“Every boat is owned by a player,” Gregg explains. “We’re going to encourage a dual role thing, like, players will own ships and you’ll be able to play the way you want to play on your ship, while we’ll try and incentivise players to go and play on other players’ ships; on your ship. [So] you’re basically recruiting a crew: “I’ve got this quest, I want to go and do this thing -- who wants to come and join me?”, sort of thing.”
The difficult element here is built around loss and gain. How do you make sure players are playing the game to earn personal rewards, while working within a team -- essentially a question needs to be asked: who really is
the captain? The answer seems to be a consensus “everyone is their own captain”, because the system has been designed to reward that shared experience. And this is not an easy task in multiplayer/cooperative development.
“Right from the start we were very aware of ‘loss’ in this game,” explains Gregg. “You know, pirating is rife with stealing and looting and sinking ships and killing other players, and all of that behaviour is expected in a pirate game, so we can’t just say “well we’re not having any of that”. We also wanted a game that wasn’t overly punishing like a DayZ or EVE Online [where] you’ve got these shared roles where there’s a lot of loss and it’s permanent.
“So we’ve [been trying] to find the balance; the world needs to feel like there’s peril and you can lose your ship and you can die, but it’s not the kind of loss where [you’re punished unfairly].”
Sea of Thieves will enter closed beta soon, and one of the big takeaways from our session with the Rare lads was that even now, the game is still very much in its design infancy. And they absolutely want the community to drive how their myriad systems and game-world come together. It’s an interesting way to build out a Triple-A title because so many people have varying ideas of what the “freedom of being a pirate” means. I, for example, expressed concern that I couldn’t build trust with a group of players and then just turn my back on them and take any shared loot for myself, likely by killing them all which, I argued, could work towards how you’re perceived socially in a shared world. Like a risk-reward system driven by the players, rather than in-game rules. But they explained they’d already been down my cowardly route before.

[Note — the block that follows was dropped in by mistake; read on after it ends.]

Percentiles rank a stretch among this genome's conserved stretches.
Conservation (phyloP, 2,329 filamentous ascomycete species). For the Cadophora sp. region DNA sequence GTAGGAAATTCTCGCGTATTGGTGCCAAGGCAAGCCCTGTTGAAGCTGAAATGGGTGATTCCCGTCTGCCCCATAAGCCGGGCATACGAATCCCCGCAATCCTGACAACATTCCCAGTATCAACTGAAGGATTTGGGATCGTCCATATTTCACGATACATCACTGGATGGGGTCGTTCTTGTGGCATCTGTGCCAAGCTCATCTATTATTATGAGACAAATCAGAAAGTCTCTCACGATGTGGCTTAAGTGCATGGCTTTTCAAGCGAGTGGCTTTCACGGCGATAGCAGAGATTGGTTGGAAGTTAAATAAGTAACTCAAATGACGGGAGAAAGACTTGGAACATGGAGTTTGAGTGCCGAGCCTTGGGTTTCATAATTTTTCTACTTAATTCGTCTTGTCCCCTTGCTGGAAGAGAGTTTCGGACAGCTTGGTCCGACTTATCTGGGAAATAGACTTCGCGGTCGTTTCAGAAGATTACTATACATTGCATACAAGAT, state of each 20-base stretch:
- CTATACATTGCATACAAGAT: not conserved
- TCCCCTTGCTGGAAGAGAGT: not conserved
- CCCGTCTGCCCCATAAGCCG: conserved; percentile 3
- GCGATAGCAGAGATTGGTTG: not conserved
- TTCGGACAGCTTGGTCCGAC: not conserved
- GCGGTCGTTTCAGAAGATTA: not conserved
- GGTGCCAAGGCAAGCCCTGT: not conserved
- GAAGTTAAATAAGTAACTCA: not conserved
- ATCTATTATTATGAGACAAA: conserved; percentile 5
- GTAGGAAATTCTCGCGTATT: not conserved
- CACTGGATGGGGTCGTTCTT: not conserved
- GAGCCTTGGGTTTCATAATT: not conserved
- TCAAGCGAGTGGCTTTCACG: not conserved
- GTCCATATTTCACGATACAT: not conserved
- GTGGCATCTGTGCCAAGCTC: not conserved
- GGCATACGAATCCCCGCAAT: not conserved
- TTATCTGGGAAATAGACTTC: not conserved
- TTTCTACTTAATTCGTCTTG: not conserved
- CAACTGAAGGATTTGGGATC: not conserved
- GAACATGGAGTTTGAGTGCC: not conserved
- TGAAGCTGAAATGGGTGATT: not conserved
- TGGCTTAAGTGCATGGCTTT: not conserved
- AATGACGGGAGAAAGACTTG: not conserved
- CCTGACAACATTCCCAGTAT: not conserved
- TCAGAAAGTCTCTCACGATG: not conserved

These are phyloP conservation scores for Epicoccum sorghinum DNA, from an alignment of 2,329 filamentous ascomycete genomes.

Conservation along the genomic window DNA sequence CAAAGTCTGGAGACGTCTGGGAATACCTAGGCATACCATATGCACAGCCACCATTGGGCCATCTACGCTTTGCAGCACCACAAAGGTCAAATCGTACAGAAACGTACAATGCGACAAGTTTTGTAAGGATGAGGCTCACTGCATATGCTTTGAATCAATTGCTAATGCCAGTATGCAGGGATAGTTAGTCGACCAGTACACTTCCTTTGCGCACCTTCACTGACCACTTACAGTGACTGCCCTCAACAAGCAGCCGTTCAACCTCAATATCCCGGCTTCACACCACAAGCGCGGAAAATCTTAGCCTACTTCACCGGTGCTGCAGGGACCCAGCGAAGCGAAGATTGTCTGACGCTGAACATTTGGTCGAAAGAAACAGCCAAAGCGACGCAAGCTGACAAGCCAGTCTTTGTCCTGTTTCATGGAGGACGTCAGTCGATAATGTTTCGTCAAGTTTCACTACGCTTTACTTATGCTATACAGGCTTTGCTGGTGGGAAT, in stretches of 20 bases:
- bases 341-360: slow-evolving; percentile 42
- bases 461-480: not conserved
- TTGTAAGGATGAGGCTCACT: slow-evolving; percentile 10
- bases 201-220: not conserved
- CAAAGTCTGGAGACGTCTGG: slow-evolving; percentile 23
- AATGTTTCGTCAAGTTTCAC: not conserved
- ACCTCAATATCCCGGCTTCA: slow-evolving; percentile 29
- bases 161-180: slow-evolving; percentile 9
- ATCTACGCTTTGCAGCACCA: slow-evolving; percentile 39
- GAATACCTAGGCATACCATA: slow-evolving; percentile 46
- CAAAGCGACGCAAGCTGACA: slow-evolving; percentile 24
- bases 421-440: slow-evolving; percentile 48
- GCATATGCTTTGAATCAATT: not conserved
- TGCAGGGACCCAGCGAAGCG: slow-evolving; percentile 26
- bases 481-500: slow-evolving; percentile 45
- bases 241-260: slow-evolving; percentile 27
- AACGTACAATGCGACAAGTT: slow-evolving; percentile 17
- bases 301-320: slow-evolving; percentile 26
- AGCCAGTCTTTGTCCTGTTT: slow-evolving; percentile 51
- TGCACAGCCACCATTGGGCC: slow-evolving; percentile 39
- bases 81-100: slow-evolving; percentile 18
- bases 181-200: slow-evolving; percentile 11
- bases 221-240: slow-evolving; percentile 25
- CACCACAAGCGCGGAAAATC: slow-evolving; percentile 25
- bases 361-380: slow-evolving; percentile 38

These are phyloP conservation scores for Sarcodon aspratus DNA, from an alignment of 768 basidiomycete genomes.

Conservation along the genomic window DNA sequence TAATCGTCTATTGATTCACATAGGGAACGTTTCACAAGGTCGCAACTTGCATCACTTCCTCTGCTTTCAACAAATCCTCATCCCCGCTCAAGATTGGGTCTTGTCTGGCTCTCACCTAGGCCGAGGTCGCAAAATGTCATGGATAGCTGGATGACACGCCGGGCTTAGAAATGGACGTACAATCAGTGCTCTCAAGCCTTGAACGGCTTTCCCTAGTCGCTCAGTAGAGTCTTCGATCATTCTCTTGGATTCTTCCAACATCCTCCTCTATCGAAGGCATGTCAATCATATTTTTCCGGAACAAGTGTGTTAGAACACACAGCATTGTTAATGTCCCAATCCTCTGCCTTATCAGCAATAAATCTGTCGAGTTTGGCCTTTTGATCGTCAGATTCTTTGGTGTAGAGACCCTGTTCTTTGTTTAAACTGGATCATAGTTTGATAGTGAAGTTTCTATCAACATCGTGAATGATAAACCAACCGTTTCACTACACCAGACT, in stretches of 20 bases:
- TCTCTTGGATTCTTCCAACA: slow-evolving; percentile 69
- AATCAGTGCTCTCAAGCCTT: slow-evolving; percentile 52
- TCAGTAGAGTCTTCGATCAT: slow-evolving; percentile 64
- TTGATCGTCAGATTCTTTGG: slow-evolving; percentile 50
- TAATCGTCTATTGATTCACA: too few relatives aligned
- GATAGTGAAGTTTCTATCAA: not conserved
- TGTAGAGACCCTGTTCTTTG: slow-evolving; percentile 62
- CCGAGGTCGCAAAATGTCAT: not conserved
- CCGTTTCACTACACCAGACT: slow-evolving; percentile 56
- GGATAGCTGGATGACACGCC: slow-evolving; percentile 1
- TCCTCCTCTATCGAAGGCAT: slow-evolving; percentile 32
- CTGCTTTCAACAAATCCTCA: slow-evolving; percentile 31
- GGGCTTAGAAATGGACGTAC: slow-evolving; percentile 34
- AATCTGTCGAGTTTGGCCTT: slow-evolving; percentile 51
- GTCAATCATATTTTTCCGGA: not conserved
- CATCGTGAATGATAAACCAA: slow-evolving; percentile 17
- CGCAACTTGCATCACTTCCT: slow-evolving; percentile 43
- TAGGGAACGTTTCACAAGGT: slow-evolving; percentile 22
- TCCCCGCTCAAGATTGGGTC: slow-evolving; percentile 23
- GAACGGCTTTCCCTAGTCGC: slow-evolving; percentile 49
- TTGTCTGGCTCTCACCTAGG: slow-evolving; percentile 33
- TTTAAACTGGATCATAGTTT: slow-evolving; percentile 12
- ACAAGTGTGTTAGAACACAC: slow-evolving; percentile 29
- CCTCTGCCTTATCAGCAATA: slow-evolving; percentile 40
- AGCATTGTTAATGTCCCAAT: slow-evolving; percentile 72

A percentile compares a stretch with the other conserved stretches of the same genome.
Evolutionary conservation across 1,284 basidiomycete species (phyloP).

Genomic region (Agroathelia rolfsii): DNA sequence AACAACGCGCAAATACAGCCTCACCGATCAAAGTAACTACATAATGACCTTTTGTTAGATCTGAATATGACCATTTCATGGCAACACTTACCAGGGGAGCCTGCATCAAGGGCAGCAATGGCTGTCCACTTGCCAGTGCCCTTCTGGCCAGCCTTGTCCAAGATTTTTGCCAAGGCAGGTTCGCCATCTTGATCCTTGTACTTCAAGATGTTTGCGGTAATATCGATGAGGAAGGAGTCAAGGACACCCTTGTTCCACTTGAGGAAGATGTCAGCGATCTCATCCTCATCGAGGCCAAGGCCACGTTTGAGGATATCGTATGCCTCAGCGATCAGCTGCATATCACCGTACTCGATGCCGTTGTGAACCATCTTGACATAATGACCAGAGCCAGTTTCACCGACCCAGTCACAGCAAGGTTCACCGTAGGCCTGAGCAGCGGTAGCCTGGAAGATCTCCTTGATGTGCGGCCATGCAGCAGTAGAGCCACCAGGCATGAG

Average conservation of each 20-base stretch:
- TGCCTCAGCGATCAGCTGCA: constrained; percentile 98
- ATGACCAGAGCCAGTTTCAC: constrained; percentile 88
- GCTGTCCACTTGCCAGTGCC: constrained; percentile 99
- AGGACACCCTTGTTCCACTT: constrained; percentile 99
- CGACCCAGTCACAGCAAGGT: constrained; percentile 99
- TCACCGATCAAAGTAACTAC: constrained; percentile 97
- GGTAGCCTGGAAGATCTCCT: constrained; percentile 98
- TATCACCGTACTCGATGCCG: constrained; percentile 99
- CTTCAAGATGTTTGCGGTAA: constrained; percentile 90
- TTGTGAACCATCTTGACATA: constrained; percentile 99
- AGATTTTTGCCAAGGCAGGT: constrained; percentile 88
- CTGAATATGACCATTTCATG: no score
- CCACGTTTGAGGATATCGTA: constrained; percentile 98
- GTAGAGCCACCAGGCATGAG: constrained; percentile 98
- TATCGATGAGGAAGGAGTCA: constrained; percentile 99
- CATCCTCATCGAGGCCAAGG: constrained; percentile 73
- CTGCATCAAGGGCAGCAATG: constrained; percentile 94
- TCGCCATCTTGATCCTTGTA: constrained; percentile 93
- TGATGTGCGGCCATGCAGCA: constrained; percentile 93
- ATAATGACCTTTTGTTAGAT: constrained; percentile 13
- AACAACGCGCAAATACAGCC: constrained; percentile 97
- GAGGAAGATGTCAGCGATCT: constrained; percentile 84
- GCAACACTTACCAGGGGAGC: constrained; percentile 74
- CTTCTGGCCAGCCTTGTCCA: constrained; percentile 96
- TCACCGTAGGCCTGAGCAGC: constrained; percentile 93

“Initially we, somewhat naively, allowed players to do absolutely anything, we just said “right, you’re pirates [so] you should be able to do anything”,” Gregg explains. “And for a while it was great -- crews would operate and sail together, they’d get to an island, dig up some treasure and then they’d shoot each other. So almost 100% of the game was ending with crewmates shooting each other, and these people knew each other, it was the dev team working together; all friends outside of work, but as soon as they got some treasure they were trying to work out ways to take out their own crew to take their treasure.”